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Lana Del Rey is human. A fascinating one, no doubt, and far from perfect. Del Rey is no stranger to cultural appropriation, like wearing Native American headdresses in her music video “Ride.” She even admits to choosing the name Del Rey based on Cuban influences, according to Your Fave Is Problematic, a blog devoted to calling out pop culture icons. But is Lana Del Rey racist? It can be hard to tell as she rarely addresses anything controversial or political in interviews.
In an interview with Complex earlier this year, Del Rey actually touched on some political topics. Del Rey said, “With Obama as the president, me and everybody I know, I think we felt very safe and protected, felt like we were being viewed the way we wanted to be viewed, in terms of the world. So there wasn’t as much to say except, like, look how far we’ve come and it’s getting better, getting even better. I feel like there was quite a shift.”
Things were undoubtedly better under President Obama, but they were far from perfect. This type of complacent neoliberal ideology helped lead to the creation of President Trump. It’s important to use your platform to encourage altruism no matter who is president.
When asked about the possibility of pissing off conservatives, Del Rey responded, “You don’t negotiate when it comes to your work or your art. You stand totally firm and take the consequences. In terms of losing fans I don’t care. Period.”
I respect her stance on this, but I question what in the Lust for Life album would piss off conservatives in the first place.
“When the World Was at War We Just Kept Dancing” is a song about maintaining a positive spirit in spite of political and global events. While the spirit of that is something that we all hold dear, the sentiment is very much born of privilege. To be able to dance and enjoy life during times of war means that you have somewhere to dance. It means that you live in a country that isn’t actually where the war is taking place, and in Del Rey’s case — to live in a country that isn’t perpetuating war.
Perhaps instead of just dancing we should dance and protest.
In a conversation with Stevie Nicks for V magazine, Del Rey said that “I’ve found in the last two years that I’ve really been editing some of the language of some of the songs in light of the political landscape, [because] I don’t want to be a part of anything that adds to that negativity.”
This is a noble goal, but I don’t believe it’s one Del Rey has achieved.
Del Rey is no stranger to singing about negative topics. She sings about abuse, serial killers, bad breakups, suicide and addiction. It’s important to talk about issues like depression, mental illness, abuse and drug use. But it helps if you have something relevant to say and don’t just glamorize these topics.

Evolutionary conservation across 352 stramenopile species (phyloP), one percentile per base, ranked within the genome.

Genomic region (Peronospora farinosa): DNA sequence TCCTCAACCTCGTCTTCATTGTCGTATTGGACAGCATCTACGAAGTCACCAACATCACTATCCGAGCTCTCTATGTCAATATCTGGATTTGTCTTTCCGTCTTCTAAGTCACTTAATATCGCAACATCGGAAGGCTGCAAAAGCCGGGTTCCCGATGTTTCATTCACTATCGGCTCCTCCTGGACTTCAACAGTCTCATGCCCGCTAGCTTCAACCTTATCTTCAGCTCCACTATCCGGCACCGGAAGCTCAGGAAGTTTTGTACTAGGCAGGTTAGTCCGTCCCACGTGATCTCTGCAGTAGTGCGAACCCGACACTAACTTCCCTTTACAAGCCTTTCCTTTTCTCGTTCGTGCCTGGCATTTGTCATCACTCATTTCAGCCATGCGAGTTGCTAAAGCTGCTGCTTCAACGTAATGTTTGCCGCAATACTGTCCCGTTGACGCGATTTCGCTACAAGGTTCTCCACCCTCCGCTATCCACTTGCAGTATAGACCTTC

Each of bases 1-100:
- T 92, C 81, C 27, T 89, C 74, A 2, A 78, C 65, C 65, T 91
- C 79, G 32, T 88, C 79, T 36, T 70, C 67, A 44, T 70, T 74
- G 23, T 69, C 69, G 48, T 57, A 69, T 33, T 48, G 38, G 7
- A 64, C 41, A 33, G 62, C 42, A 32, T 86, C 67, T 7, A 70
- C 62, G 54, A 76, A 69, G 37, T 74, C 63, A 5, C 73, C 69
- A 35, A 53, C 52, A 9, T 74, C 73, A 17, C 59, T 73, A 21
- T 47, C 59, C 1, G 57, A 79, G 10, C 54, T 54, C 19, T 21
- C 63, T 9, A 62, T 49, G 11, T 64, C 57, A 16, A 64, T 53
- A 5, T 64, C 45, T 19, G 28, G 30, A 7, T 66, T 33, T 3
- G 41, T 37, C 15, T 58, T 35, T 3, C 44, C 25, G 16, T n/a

No one can tell Del Rey how much of her personal story she should choose to disclose, but the way in which she discloses it is what makes many uncomfortable. Why not portray the abusive ex-boyfriend as bad? Why idolize and idealize him?
In Lana Del Rey’s music video “Freak,” she is seen with other women following a long-haired man and taking psychedelic drugs. The imagery is very cult-like, and Del Rey is depicted as one of his followers. She has glamorized abuse with songs that constantly highlight dark and abusive relationships, going so far in her song “Ultraviolence” as to say “he hit me and it felt like a kiss” [a lyric lifted from a ’60s Phil Spector song co-written by Carole King].
The problem with much of Del Rey’s art is that we don’t fully understand what she’s trying to say.
We are left with questions like “Is she intending to glamorize abuse or is she trying to tell a story?” and “Did these events even happen to her?”
Lily Oberman wrote a powerful piece for Mic about Del Rey’s problematic lyrics and their implications for women. But the theory that Lana Del Rey is a persona nothing like the real Lizzy Grant is nothing new. Paul Harris writes a piece for the Guardian explaining how Del Rey manufactured her image in order to achieve success. There is no doubt that “Lana Del Rey” is, in some aspects, a manufactured character.
It is impossible to fully know who the real Lizzy Grant is, but she’s an amazing singer with excellent taste and a very unique style. And as she grows as an artist, hopefully she will actively speak out about the issues in her songs.
Ideally, she’ll stop imitating other cultures and glamorizing abuse. She’ll live up to her promise of standing firm. Let’s see her get unapologetically political. Del Rey should trade in her American flag for a “resist” poster. Let’s hear her talk about feminism in productive and intersectional ways.
But in reality, many of Del Rey’s messages seem to directly contradict each other. Does she want a life of peace and quiet filled with marijuana and gentle music by the beach? Or does she want drama, opulence and all of the high fashion that comes with money, power and glory? Perhaps she wants both, perhaps she wants neither, and perhaps she doesn’t know what she wants.
And yet maybe this is what makes Del Rey relatable to her audience. Her music certainly seems to symbolize the confusion and stress of life, something to which most of us relate.
There’s nothing wrong with telling your story. Just make sure it’s actually your story.
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